New Alabama Expungement Law.
June 13, 2014 – Birmingham Business Journal
Alabama Expungement Law – Stephen W. Shaw
For many years, individual business owners have been faced with a dilemma in hiring and promoting employees. Are they influenced by the employer’s knowledge of an applicants criminal record even if the event may have occurred decades before. Should it be a consideration that someone applying for a job at age 40 was arrested for a public intoxication charge in their early 20s? Should an employee be denied a promotion because a neighbor made a false criminal charge against them? Beginning in July, many individuals in Alabama will have the opportunity to have their criminal arrest record expunged, or destroyed, for certain misdemeanor and felony charges. How can this help businesses?
One provision of the new law specifically states “after the expungement of records…the charge shall be deemed to never have occurred…the court and other agencies shall reply to any inquiry that no record exists on the matter.” Continuing the law provides that the petitioner whose record was expunged “shall not have to disclose the fact of the record…on an application for employment, credit or other type application.”
Many applications include a provision concerning arrests or criminal charges even if the individual was never convicted or if it was later determined that the charges were baseless. The mere fact that someone has been arrested remains a permanent mark on their record, even if they have gone decades without any other incidents. The issue becomes more complicated due to the ease of online court records. Through the efforts of one of the sponsors of the law, Sen. Roger Bedford, and bipartisan support of the Legislature and the governor, the new law can help businesses by opening up the pool of otherwise qualified applicants and allowing the employer to have a more objective view of an applicant, not tarnished by an isolated indiscretion or mistake.
When confronted with a job application which includes the listing of a criminal charge, the employer is faced with the consideration of whether this person should be given a second chance or should an arrest without a conviction even be considered. If this person was hired or promoted over someone else, does this subject the employer to potential lawsuits for rejecting another individual?
A cornerstone of our judicial system is that someone is considered to be innocent until proven guilty beyond a reasonable doubt. However, if someone is charged with a crime and the charges are unfounded or dismissed, the public records create a scar on an otherwise qualified employee’s record. An underlying theme of the new law is that if someone’s case is dismissed, it should not be held against them. The new law applies only to arrests or charges and not to convictions. Also excluded are certain serious crimes of violence. For the most part, the law would cover incidents such as public intoxication, driving under the influence, drug possession charges, disorderly conduct, writing bad checks, driving offenses and certain felonies. Many individuals have gone through alcohol awareness programs or other classes and, as a result of their compliance, prosecutors have agreed to dismiss charges. Many of these programs have also been very successful in allowing the individual the opportunity to attain the skills so that the behavior which caused them to be arrested will not occur again. Having learned from these experiences, the individuals may now may be able to have their arrest records expunged.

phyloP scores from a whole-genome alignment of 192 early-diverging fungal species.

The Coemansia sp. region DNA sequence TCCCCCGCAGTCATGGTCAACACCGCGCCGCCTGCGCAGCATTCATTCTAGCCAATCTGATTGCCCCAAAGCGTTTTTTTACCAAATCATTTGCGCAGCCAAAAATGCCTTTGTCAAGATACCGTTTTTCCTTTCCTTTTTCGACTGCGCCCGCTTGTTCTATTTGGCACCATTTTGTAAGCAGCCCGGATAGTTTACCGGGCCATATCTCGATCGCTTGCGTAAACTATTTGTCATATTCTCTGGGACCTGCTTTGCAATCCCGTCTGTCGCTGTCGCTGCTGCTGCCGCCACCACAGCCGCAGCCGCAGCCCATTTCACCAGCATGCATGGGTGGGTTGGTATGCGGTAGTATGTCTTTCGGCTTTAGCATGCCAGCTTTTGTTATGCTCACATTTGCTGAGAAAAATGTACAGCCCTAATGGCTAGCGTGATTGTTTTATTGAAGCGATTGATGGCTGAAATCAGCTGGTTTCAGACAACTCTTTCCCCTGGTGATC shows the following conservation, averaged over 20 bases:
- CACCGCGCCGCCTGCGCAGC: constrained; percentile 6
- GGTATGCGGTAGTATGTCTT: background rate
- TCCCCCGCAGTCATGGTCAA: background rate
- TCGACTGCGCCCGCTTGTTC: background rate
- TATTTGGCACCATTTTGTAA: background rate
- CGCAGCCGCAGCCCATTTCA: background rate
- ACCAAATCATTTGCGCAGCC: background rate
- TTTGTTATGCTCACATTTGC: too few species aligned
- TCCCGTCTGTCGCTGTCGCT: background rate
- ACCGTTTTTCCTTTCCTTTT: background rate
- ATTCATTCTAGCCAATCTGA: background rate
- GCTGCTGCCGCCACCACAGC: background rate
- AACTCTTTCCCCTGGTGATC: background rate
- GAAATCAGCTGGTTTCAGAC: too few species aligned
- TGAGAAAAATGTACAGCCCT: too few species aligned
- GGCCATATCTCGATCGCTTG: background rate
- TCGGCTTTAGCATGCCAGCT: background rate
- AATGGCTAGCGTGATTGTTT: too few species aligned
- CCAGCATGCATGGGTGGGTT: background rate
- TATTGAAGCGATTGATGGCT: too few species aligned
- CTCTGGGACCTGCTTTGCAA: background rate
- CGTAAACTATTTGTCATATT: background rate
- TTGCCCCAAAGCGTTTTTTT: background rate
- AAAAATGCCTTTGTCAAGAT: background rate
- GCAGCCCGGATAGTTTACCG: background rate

A judge will have the opportunity to consider all factors related to the charge before making the determination of whether to grant the petition to expunge. If the judge grants the motion then the records in the court system would be destroyed but a permanent file would still be maintained by law enforcement.
Employers should become knowledgeable of the law and enable their human resource departments to make any necessary revisions to their employment policies. Thus, the door may be opened for more qualified employees with protection for employers in their decision making process.
Stephen W. Shaw is an attorney with Redden Mills Clark & Shaw LLP. He can be reached at [email protected] or 205-322-0457.